The controversial comments, the latest in a series of presidential outbursts on Brazil’s tribes, came in a video posted on social media on Thursday.
“The Indian has changed, he is evolving and becoming more and more, a human being like us,” Bolsonaro said. “What we want is to integrate him into society so he can own his land.”
The presidency did not immediately respond to a request for comment on the potential lawsuit.
APIB lawyer Eloy Terena said the organization was preparing to make its case before the Supreme Court, the only court that can judge a president. APIB also asked Brazil’s public prosecutor to investigate Bolsonaro for the crime of racism.
Bolsonaro has previously said indigenous reserves are too large and his government wants to allow commercial mining and agriculture on these reservations.
He has said the indigenous live in poverty like “animals in zoos” and wants to assimilate them into Brazilian society and the economy. Tribal leaders decry this as planned ethnocide aimed at eliminating their cultures.
A former army captain who was a congressman for 28 years before becoming president, Bolsonaro has a history of making racist, misogynist and homophobic statements.
He once said on the floor of the lower house that Brazil should have followed Colonel George Armstrong Custer’s example in dealing “efficiently” with indigenous peoples in the United States.
Brazil has some 850,000 indigenous people, most of whom live on reservations that account for 12% of the national territory in Latin America’s largest country.
Bolsonaro has said he will not approve “a single centimeter” more of indigenous land claims and has suggested that some of the larger reservations could have their boundaries reviewed.
Environmentalists warn that these moves to assimilate indigenous peoples could speed up deforestation in the Amazon where the reservations are considered effective means of preserving the forest.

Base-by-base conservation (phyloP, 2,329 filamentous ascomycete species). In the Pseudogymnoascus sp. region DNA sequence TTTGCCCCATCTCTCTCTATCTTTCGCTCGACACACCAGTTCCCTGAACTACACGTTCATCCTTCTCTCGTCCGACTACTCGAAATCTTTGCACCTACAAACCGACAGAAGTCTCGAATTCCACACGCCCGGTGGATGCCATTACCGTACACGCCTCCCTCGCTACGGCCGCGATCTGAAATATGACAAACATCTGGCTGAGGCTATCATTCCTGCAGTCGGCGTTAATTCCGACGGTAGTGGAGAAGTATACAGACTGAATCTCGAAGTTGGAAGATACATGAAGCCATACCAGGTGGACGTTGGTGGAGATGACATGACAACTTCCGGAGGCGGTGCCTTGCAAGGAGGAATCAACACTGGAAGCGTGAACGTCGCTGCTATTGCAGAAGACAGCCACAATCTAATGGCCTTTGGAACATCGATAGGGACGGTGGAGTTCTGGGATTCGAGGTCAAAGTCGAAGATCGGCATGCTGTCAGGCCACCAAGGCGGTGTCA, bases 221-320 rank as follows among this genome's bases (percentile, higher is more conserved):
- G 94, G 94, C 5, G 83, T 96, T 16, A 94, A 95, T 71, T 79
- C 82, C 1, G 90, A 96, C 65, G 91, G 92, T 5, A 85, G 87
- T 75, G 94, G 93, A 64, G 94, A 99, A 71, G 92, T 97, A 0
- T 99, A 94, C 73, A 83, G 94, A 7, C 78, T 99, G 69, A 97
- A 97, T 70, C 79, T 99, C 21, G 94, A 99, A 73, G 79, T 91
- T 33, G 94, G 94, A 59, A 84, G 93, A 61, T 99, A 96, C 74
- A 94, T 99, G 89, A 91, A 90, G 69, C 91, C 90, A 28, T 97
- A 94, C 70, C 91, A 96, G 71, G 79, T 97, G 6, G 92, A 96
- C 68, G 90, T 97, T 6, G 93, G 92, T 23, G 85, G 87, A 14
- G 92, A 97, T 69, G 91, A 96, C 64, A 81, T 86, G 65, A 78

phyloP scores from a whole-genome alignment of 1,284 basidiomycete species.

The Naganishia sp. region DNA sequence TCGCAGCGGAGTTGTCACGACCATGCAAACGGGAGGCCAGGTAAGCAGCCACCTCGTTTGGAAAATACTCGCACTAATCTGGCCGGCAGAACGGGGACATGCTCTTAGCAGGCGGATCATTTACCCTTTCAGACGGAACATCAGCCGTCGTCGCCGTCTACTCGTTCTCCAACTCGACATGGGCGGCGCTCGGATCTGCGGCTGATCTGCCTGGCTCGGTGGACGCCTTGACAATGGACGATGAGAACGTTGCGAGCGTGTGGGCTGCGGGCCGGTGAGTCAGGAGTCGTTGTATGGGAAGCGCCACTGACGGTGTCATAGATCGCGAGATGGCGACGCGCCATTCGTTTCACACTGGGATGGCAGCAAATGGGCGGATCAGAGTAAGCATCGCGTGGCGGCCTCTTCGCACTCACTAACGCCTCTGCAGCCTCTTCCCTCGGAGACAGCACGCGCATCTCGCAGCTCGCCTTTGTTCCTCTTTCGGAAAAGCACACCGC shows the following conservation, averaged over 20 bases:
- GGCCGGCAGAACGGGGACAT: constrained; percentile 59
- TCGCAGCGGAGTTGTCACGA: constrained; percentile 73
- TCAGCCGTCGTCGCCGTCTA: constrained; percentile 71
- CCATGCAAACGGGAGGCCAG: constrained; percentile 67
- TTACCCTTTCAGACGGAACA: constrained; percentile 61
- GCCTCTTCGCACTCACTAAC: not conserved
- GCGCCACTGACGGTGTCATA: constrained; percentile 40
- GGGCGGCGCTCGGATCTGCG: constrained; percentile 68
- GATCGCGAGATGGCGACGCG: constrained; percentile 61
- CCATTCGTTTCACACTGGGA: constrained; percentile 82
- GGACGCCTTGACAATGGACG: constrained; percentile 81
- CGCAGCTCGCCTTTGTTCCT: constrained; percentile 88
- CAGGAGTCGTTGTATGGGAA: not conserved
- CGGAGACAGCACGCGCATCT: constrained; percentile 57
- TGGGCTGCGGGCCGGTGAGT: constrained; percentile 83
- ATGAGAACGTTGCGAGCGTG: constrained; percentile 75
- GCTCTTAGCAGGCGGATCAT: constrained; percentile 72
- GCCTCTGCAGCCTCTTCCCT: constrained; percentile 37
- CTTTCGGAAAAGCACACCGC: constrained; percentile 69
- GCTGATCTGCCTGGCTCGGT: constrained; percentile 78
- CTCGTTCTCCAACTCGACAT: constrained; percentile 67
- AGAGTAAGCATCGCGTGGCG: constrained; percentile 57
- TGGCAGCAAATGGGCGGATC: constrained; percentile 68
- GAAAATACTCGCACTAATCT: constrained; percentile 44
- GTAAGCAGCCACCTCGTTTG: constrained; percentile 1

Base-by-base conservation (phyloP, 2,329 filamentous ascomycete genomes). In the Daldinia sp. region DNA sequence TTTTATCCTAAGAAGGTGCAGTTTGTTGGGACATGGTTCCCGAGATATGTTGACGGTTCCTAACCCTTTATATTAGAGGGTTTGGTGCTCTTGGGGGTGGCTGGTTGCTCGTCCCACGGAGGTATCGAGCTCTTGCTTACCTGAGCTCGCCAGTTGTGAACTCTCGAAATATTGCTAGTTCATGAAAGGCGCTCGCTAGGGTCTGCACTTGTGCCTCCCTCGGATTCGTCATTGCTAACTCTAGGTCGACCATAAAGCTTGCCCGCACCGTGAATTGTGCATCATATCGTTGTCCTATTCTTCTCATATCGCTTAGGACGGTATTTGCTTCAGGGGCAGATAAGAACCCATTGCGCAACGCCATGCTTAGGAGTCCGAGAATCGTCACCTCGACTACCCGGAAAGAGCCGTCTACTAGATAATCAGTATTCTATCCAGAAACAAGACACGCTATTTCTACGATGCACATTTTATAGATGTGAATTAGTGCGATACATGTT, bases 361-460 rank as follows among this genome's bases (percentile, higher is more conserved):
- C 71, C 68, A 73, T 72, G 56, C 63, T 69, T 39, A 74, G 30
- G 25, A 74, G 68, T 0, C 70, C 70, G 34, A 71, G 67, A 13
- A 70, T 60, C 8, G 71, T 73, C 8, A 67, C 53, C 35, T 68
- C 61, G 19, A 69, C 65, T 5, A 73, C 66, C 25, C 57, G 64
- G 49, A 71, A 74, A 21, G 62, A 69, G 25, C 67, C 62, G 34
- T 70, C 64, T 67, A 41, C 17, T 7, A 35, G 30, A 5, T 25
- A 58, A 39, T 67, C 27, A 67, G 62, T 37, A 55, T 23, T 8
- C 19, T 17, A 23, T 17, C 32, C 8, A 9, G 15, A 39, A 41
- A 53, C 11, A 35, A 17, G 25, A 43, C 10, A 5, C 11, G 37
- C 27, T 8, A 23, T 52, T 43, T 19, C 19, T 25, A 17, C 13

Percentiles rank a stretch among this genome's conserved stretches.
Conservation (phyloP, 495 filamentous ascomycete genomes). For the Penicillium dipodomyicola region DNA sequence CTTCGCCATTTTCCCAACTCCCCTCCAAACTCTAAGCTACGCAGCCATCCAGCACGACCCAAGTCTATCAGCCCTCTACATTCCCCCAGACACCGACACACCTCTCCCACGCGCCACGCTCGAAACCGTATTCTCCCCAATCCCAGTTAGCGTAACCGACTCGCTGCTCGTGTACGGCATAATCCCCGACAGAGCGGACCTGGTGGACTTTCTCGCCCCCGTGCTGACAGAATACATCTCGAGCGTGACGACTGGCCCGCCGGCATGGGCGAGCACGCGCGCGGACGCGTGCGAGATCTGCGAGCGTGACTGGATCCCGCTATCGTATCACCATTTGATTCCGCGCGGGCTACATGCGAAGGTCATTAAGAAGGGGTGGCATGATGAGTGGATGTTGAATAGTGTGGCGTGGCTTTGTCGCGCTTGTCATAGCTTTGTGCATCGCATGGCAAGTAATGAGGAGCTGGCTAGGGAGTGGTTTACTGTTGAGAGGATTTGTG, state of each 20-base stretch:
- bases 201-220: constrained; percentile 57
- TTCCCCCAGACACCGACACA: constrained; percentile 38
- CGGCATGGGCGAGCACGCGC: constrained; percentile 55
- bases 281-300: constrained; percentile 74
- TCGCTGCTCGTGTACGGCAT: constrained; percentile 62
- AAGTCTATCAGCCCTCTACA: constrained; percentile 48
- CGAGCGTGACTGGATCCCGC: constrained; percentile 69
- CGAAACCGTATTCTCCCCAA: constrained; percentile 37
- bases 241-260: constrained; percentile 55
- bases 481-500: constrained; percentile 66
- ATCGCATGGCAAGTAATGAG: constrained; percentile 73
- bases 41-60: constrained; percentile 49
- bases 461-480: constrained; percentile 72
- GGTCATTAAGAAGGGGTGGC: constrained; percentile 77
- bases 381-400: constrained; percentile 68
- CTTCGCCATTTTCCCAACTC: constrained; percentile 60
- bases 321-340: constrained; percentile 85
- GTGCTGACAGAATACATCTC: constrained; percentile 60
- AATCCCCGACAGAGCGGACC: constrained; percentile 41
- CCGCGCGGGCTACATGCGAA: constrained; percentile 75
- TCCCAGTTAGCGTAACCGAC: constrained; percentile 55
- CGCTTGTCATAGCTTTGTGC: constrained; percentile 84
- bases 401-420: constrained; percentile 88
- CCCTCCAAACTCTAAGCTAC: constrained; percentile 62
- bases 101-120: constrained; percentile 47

Indigenous leaders meeting in the Xingu reservation last week issued a rallying call to protect the Amazon rainforest and its indigenous people from the “genocide, ethnocide and ecocide” they accuse Bolsonaro of planning.
Reporting by Anthony Boadle; Editing by Jonathan Oatis and Daniel Wallis
Our Standards:The Thomson Reuters Trust Principles.
Glenn Greenwald Speaks: Bolsonaro Is Trying to Silence Me
JOURNALISM UNDER ASSAULT
The charges are “an obvious attempt to attack a free press in retaliation for the revelations we reported about... the Bolsonaro government,” Greenwald told The Daily Beast.
By Lloyd Grove - 21. January
Picture credit: REUTERS
Famed journalist Glenn Greenwald on Tuesday reacted to the news that the Brazilian government has charged him with “cybercrimes” by railing against President Jair Bolsonaro’s regime and its attempts to silence the press.
The New York Times reported on Tuesday morning that Brazilian prosecutors alleged that Greenwald was part of a “criminal organization” that hacked into the cellphones of public officials and prosecutors. In multiple stories for The Intercept, which he co-founded, Greenwald published some of those leaked embarrassing messages and, per a criminal complaint, damaged the reputation of an anti-corruption task force.
“The Bolsonaro government and the movement that supports it has made repeatedly clear that it does not believe in basic press freedoms—from Bolsonaro's threats against Folha to his attacks on journalists that have incited violence to Sergio Moro’s threats from the start to classify us as ‘allies of the hackers’ for revealing his corruption,” Greenwald said in a statement to The Daily Beast.